Randall Mays Receives Stay of Execution
CCA rules Monday that inmate might be too insane to die
By Chase Hoffberger,
10:00AM, Tue. Mar. 17, 2015
Texas’ Court of Criminal Appeals issued a stay of the execution of 55-year-old Randall Mays Monday, citing questions concerning the death row inmate’s mental competency. The state’s Code of Criminal Procedure bars executions for those who don’t understand why they’re being killed (or that its occurrence has become imminent).
Mays, convicted in the May 2007 killing of Henderson County Deputy Sheriffs Tony Ogburn and Paul Habelt after a standoff on his property, has spent the past seven years watching attorneys fight for his life by acknowledging his long history of mental illness. Trial attorneys spoke to his chronic paranoia and pointed to his troubled past (he had one brother die of an overdose; in 1995, another died when he was executed by the state). But they in turn made little effort to obtain any neuropsychological examinations and couldn’t dig up an excessive set of medical records that would point to certain illnesses. Appeals to the 5th Circuit and U.S. Supreme Court have both been denied without reasoning.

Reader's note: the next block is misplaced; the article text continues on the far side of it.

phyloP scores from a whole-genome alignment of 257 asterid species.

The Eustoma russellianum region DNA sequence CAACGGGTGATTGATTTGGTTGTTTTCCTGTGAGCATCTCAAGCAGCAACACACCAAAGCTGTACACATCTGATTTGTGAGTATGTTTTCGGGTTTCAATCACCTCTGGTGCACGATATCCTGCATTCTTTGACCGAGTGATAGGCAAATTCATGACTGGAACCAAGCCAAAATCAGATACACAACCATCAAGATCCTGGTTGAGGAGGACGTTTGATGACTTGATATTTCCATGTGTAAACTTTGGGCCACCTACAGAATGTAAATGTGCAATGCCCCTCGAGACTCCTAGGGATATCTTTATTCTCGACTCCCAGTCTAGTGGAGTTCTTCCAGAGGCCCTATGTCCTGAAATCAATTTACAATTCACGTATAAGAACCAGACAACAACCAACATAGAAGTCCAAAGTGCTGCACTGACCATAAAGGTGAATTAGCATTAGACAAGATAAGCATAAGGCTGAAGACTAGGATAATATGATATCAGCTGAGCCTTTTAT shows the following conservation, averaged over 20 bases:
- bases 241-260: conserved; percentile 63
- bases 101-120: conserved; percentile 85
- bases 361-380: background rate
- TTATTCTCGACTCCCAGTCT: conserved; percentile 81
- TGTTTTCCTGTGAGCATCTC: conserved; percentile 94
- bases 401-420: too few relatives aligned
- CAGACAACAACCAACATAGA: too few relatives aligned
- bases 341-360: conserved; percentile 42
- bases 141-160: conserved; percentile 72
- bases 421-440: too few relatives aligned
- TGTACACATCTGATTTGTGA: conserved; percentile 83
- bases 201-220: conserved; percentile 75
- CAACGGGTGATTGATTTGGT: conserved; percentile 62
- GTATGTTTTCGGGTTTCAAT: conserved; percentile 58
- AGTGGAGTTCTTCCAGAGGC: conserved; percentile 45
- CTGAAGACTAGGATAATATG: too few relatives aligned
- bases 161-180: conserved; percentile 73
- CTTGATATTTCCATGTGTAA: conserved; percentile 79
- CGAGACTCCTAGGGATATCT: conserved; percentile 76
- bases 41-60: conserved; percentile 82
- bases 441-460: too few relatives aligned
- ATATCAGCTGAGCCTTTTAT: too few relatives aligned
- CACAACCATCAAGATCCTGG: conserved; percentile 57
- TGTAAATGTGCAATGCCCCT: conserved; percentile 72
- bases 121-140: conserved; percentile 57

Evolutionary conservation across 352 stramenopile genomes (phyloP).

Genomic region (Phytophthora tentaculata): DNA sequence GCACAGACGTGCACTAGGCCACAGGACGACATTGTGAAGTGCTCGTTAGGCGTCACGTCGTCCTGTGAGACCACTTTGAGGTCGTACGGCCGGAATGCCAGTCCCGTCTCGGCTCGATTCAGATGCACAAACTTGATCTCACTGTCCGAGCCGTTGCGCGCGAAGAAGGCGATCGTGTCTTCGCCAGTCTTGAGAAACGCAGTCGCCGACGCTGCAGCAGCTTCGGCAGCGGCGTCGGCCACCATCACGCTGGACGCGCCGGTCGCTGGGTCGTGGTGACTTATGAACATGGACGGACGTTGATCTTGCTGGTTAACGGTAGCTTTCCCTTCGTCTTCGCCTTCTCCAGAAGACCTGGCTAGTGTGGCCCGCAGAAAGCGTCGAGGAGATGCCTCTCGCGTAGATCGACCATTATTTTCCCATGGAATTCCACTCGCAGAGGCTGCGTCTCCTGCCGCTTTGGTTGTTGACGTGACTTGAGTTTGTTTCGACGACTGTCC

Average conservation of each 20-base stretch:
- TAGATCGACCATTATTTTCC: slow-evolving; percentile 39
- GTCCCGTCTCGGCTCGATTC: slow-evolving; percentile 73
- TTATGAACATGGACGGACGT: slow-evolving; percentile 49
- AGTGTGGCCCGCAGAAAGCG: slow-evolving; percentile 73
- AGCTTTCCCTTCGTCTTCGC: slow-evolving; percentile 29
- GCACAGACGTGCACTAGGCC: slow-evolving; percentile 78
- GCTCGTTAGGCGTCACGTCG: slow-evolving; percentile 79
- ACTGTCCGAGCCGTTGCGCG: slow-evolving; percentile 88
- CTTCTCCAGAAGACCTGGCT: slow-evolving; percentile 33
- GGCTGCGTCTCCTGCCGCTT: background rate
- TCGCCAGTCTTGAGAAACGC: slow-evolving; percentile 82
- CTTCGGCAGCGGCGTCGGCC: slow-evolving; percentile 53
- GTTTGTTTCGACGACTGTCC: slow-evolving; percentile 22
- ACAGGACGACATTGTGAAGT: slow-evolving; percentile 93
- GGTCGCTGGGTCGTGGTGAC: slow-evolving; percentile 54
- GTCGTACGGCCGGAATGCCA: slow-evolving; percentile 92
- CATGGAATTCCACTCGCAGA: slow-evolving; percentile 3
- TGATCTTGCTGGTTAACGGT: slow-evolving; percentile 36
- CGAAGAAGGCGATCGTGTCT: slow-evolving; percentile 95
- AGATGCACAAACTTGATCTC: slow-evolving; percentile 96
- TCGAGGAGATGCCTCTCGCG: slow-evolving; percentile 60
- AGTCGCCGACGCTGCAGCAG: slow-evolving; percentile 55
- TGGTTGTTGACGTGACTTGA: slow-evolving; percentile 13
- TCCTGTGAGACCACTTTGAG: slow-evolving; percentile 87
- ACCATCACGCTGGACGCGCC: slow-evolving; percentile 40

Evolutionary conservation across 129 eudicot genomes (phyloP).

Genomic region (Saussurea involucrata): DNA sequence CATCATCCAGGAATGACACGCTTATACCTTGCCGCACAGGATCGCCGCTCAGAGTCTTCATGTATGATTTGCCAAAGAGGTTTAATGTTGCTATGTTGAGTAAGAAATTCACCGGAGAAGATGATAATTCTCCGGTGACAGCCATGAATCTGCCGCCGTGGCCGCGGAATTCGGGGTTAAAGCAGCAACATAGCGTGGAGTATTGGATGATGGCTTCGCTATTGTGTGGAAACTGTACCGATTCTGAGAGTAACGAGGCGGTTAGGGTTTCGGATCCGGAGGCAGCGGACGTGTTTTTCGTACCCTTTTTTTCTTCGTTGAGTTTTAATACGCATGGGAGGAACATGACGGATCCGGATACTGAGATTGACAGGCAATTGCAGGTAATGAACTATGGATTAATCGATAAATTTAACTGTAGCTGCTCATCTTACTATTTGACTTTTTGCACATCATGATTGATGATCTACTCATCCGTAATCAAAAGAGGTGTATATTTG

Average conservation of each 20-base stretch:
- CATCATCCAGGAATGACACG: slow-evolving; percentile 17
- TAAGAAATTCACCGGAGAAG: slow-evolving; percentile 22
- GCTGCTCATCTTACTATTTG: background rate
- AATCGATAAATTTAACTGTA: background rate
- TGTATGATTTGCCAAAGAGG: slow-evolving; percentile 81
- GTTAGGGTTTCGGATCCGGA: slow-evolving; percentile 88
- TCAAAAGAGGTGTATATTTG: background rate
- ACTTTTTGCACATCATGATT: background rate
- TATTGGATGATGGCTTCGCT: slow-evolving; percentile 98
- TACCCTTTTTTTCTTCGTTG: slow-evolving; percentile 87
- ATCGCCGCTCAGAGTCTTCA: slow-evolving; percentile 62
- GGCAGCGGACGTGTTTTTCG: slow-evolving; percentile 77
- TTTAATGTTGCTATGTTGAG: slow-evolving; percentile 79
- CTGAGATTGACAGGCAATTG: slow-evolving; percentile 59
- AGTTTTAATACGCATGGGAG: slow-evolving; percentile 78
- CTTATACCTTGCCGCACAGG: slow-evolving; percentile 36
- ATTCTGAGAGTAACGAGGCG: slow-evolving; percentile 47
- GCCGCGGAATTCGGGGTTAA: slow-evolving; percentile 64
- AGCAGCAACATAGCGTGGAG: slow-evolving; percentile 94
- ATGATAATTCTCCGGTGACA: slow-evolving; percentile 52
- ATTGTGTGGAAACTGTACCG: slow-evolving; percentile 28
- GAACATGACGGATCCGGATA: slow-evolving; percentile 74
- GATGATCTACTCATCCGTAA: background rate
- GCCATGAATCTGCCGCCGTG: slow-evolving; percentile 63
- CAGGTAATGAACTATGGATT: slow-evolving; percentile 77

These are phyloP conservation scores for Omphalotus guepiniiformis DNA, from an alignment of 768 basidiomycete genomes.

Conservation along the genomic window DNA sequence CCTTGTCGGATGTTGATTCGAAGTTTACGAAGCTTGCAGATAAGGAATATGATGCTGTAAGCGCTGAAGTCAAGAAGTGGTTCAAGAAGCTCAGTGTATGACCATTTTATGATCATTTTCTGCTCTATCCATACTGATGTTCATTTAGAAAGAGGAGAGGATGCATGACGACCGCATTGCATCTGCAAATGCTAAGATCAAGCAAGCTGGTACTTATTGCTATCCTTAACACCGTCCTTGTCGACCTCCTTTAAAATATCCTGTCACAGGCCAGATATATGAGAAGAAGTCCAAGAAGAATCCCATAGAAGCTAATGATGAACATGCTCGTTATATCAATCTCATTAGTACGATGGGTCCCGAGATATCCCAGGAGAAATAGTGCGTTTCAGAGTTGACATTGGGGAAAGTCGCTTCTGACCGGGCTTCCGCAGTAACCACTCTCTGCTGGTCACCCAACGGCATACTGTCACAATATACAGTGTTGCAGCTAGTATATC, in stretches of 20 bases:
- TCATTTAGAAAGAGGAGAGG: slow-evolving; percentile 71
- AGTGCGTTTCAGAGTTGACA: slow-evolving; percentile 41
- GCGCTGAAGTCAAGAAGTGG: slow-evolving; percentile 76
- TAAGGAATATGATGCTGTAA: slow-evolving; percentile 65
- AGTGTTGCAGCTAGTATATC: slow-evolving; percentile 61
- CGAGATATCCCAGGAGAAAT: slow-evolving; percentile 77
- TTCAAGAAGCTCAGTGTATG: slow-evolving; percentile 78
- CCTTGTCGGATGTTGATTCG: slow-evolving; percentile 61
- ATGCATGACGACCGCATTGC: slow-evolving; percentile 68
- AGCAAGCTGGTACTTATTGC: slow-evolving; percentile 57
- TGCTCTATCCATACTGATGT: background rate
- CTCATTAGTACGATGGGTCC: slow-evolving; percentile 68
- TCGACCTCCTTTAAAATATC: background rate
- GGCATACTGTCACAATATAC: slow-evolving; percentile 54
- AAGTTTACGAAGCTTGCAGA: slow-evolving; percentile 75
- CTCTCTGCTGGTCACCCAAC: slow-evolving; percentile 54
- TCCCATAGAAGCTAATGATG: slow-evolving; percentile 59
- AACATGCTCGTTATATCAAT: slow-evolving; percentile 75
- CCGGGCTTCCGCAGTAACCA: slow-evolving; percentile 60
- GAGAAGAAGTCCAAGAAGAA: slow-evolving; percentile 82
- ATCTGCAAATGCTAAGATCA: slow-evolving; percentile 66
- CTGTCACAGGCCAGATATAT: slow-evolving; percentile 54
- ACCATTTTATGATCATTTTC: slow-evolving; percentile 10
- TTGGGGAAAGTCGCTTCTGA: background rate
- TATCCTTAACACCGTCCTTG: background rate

Monday’s stay, granted just two days before Mays was scheduled to be executed, comes on the heels of a last-ditch effort by the Office of Capital Writs to cast “substantial doubt” on the belief that Mays is mentally competent enough to be executed. OCW, which began representing Mays on Feb. 10, filed an appeal in the 392nd District Court of Henderson County on Feb. 24 citing past medical examinations of its client and two new expert testimonies from neuropsychologists James Underhill and Cecil Reynolds, but had its attempts denied on Feb. 27.
A March 2 appeal to the CCA came back on Monday in favor of the inmate; Texas’ highest court will now give the case a deeper look before issuing an opinion or further order.
“Something got their attention,” wrote OCW Director Brad Levenson. “Just don’t know what yet.”